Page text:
Kyocera isn't making headlines for their high-end Android smartphones, but they have quietly carved out a niche for themselves with their rugged phones. The Kyocera DuraForce on AT&T is basically the same phone as Verizon's Brigadier, minus the sapphire crystal display. That doesn't mean that the DuraForce isn't a tough phone. It certainly is. It also offers decent performance and a price that is pretty attractive. The DuraForce is a mid-range phone that will take a beating. Let's take a closer look and see what this phone has to offer.
The DuraForce is large, chunky, and covered in rubber. It's IP68 and MIL-STD810G certified, and it shows. The certified ratings mean that the phone can withstand being in six feet of water for up to 30 minutes, and handle a fall of up to four feet without an issue. The top of the phone has a Power button and a Speakerphone button, as well as the headset jack hidden under a flap with a gasket. All of the ports and buttons have gaskets and rubber to keep the phone waterproof. The right side is smooth, but has a door that pops open to reveal the nano SIM card slot and microSD card slot. The left side has the volume rocker and a push-to-talk button that can be programmed to whatever you want, if you don't want to use AT&T's PTT. I'm glad that Kyocera and AT&T give you that option, in case you don't have a need for PTT. The bottom of the phone has charging port, again with a flap over it. The back of the phone just has the camera and flash, with the phone's speaker positioned on the front just below the hardware navigation buttons.
The 720p display is 4.5-inches and has pretty good viewing angles. At 4.5-inches, a 720p resolution looks just fine. Your eyes probably wouldn't be able to tell the difference between a 720p and a 1080p display at this size. The screen is not made of sapphire crystal like the Brigadier on Verizon, but it's tough enough. Underneath the display is a row of physical buttons to navigate through the Android OS, and two front-facing speakers are positioned under the navigation buttons. Front-facing speakers provide a much better experience than speakers on the bottom or back of a phone. I'm happy with the speaker configuration on the DuraForce and the speakers are plenty loud.
The DuraForce runs on a Qualcomm Snapdragon 400 chipset that is clocked at 1.4GHz with 2GB of RAM. Performance is surprisingly good for a mid-range device. I should stop being surprised by these mid-range phones that perform well with the Snapdragon 400 inside. This is the norm now; it's no longer surprising. The only time I've run into issues with the Snapdragon 400 is when it's trying to push pixels to a 1080p or higher display. With the 720p screen on the DuraForce, most day-to-day functions are smooth and snappy. Some graphics-heavy games can get a little slow and stuttery, but that doesn't happen much. Overall I was satisfied with the speed and smoothness of the DuraForce.
Call quality was fine. The DuraForce has Sonic Receiver technology that passes sound through the display glass using tissue conduction. This can sometimes lead to hollow or tinny sounding conversations, but overall calls were fine. The speakerphone is a monster. You can boost the volume and really have a loud conversation, which is perfect for people who need a rugged phone because they are outside in noisy, tough environments. Sound through the glass was plenty loud as well. For data, the DuraForce supports all of AT&T's 3G and 4G LTE bands. You shouldn't have any issues with high speed data on AT&T's network. The phone also supports 802.11b/g/n/ac Wi-Fi, Bluetooth 4.0, and NFC.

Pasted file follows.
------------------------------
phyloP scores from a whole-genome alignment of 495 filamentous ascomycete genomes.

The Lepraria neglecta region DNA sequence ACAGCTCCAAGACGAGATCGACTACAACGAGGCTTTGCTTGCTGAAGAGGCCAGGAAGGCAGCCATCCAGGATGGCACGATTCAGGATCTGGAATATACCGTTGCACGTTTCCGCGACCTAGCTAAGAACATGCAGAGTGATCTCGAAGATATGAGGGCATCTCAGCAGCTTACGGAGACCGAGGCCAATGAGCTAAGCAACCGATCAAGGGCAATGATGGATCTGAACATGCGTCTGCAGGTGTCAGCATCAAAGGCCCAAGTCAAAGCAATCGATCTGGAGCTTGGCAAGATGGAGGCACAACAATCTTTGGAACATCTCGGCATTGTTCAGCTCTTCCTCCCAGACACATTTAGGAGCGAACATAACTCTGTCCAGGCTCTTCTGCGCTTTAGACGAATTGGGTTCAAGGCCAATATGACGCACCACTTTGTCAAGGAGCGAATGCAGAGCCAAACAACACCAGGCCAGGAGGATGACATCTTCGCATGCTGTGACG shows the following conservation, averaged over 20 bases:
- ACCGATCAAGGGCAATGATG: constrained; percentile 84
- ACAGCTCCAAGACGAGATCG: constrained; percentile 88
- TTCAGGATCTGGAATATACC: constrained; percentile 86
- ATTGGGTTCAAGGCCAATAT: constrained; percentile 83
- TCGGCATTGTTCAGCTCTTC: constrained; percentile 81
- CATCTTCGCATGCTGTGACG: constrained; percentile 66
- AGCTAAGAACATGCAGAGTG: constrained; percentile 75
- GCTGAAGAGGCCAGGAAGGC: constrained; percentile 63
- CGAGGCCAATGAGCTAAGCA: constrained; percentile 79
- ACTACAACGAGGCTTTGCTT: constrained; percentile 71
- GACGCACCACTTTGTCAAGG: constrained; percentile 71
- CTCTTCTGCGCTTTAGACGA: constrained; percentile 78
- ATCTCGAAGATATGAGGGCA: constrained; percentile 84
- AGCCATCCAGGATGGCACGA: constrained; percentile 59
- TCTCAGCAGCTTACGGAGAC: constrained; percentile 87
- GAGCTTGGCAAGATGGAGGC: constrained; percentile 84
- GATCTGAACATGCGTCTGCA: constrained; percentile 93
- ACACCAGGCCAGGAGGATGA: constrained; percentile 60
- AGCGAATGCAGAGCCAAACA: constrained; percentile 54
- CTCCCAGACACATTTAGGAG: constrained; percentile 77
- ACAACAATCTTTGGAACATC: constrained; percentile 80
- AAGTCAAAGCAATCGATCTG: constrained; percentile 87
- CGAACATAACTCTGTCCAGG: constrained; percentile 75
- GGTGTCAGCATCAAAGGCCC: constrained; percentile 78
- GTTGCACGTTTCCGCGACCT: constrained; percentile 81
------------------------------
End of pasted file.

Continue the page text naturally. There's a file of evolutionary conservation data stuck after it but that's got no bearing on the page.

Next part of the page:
The phone has 16GB of internal storage and there's a microSD card slot to expand that storage. You'll want to pop a memory card in the phone, for pictures and such, because the user-available storage is just over 11GB. Battery life was good, with the phone easily getting me through a full day's use. The 3100 mAh battery is massive for a smallish screen device like this. The battery is great. Kyocera's Android makes 4.4 KitKat look very different from stock Android, but underneath the visual tweaks it's not much different. There are not a ton of extra features built in. It just looks different. I wasn't a big fan of what Kyocera did with their overlay, but I'm somewhat of an Android purist. There are several widgets that you can add to the homescreen and a couple of power saving options in the Settings that might come in handy. You'll also find all of AT&T's bloatware pre-loaded on the phone.
The Kyocera DuraForce's strong suit is not its camera. The camera has to be there because we've come to expect our phones to take pictures, but the 8-megapixel rear shooter on the phone isn't all that great. If you're outside and have good light, photos will be adequate. Inside or in low light, the story changes. That said, you're not buying this phone because it takes great photos. Here are a couple of test shots for you to check out.
This is one of the toughest phones available today. The rubberized shell and waterproof certifications make it perfect for outdoor situations. The battery life is great and will keep you going all day. It's priced right, too, coming in at $49.99 on-contract and $389.99 off- contract. Other rugged phones like the Galaxy S5 Active will cost you more, and some others that are waterproof like the Xperia Z3 aren't ruggedized. The camera on the DuraForce isn't great and I wasn't thrilled with the skin that Kyocera slapped on top of Android. I also wish that this phone had the upgraded sapphire display that is on the Verizon Kyocera Brigadier. At the end of the day, though, this a solid option if you need a phone that will take a beating.